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Moonage Daydream - What We Know So Far

While he's better known for his groundbreaking musical career, David Bowie is no stranger to the screen. His nearly 30-year acting career is as varied as his musical output, whether it was roles in the cult fantasy romp "Labyrinth," "The Last Temptation of Christ," or "The Prestige." Capturing Bowie's likeness on film, however, has proven to be a daunting task. In his review of "Velvet Goldmine," which is loosely based on Bowie and his contemporaries, Roger Ebert wrote, "David Bowie [...] deserves better than this," and argued that the real man was far more intriguing than his fictional counterpart in the film. Meanwhile, the Bowie biopic "Stardust," which failed to receive approval from the musician's estate, was even more thoroughly lambasted.

With his upcoming Bowie documentary "Moonage Daydream," Brett Morgen hopes to create a film worthy of the often imitated, never duplicated star. With credits that include "Kurt Cobain: Montage of Heck" and the Rolling Stones doc "Crossfire Hurricane," Morgen has proven he has the deft documentarian hand to take on one of rock's most elemental icons. Here's what we know so far about "Moonage Daydream."

What is the release date for Moonage Daydream?

Neon and Universal Pictures announced that "Moonage Daydream" will hit theaters worldwide on September 16, Deadline reports. The documentary also secured a streaming deal with HBO, where it will appear exclusively following the theatrical run.

A lucky few laid eyes on "Moonage Daydream" in May when the doc premiered as part of a midnight screening at the Cannes Film Festival. The spark for the film dates back to 2007 when Morgen met with Bowie to pitch a "hybrid non-fiction film" (via ArtsLife TV). While the artist was intrigued, the timing wasn't right, and the project went on the backburner. When Bowie passed away in 2016, Morgen reached out to his executor, Bill Zysblat, who approved of the filmmaker's idea for a nontraditional documentary, and passed along decades worth of archives.

Morgen spent five stressful years working on the film. "While I was working on the script I had a heart attack, and I flatlined for three minutes," Morgen said at Cannes. Revisiting Bowie's work and philosophy helped the then-47-year-old recenter his priorities. "I realized that [David's] providing me a roadmap for how to live a fulfilled and satisfying life."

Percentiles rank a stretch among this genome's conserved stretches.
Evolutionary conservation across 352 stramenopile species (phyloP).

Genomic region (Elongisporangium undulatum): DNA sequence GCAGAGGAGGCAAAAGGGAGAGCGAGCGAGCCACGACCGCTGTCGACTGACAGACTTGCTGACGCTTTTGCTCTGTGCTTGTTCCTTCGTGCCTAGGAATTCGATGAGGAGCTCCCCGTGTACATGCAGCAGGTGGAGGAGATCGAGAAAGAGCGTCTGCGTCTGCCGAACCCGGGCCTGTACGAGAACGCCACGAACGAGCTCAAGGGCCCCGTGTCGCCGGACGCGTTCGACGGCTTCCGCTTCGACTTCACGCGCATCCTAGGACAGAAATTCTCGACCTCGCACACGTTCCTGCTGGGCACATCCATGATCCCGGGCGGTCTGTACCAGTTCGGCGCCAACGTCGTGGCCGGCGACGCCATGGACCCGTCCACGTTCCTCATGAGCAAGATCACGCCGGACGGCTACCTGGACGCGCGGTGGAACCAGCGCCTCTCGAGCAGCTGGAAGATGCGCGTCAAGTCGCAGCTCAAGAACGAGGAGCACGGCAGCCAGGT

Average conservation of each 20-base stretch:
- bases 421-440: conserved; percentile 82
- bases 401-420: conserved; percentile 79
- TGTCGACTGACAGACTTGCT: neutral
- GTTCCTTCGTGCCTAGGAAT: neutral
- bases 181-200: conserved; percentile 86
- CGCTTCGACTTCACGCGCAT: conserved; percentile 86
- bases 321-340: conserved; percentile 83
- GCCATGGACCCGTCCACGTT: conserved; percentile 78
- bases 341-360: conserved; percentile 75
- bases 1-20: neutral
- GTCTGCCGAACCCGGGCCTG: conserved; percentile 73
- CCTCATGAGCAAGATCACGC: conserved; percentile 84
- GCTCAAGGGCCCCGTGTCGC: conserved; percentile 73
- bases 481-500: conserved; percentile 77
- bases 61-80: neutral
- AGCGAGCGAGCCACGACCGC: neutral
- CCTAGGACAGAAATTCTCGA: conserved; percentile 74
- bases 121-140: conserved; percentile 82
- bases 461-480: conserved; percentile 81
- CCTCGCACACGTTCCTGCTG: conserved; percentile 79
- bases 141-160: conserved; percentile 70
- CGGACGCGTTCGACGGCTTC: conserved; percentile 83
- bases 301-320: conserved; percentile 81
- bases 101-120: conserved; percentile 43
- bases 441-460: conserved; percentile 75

Who's in the cast of Moonage Daydream?

The late David Bowie is obviously the primary player in "Moonage Daydream," but the artist is put at the center even more than other single-subject documentaries. For his non-traditional doc, Brett Morgen chose to eschew more conventional markers of the genre, including the use of talking heads. Per SlashFilm's review of "Moonage Daydream," the film doesn't bring in interview subjects to comment on Bowie's upbringing or personal life. Rather, the film is shot in an experimental, kaleidoscopic vein befitting its subject — think more Stan Brakhage than Ken Burns.

"Moonage Daydream" relies entirely on Bowie's vast collection of archival footage, as well as a bevy of never-before-seen performances. According to Morgen, he spent two years combing through the materials, which consisted of five million assets (via ArtsLife TV). As such, the only other presences in the film are various interviewers, musicians, and other characters in Bowie's orbit, and Bowie himself narrates the documentary. In "Moonage Daydream" and in life, Bowie is the center of his own galaxy.

What is Moonage Daydream about?

As one of the most magnetic, chameleonic performers of the 20th century, Bowie's five-decades-long career offers plenty of documentary fodder. As mentioned, "Moonage Daydream" doesn't dwell much on the artist's childhood, nor does it concern itself with tabloidy details. The documentary focuses primarily on Bowie's music career from 1970 to 1977, an era that spans the launch of his Ziggy Stardust persona to the Thin White Duke era, though it also dips into the 80s, 90s, and 2000s.

"Moonage Daydream" is said to look at Bowie's entire artistic output, including his dabbling in acting and painting, as well as glimpses at his influences. At the end of the day, "Moonage Daydream" is most invested in Bowie's musical career, and functions in part as a concert film thanks to the abundance of live footage, as well as 40 tracks remastered exclusively for the film. Tony Visconti, Bowie's longtime producer, serves as the movie's music producer.

Neon dropped a trailer for "Moonage Daydream" in May, as seen above, that puts the film's heady ambitions and wide-ranging styles on display. It ends with a dreamy assertion from Bowie as he gazes skyward: "Life is fantastic."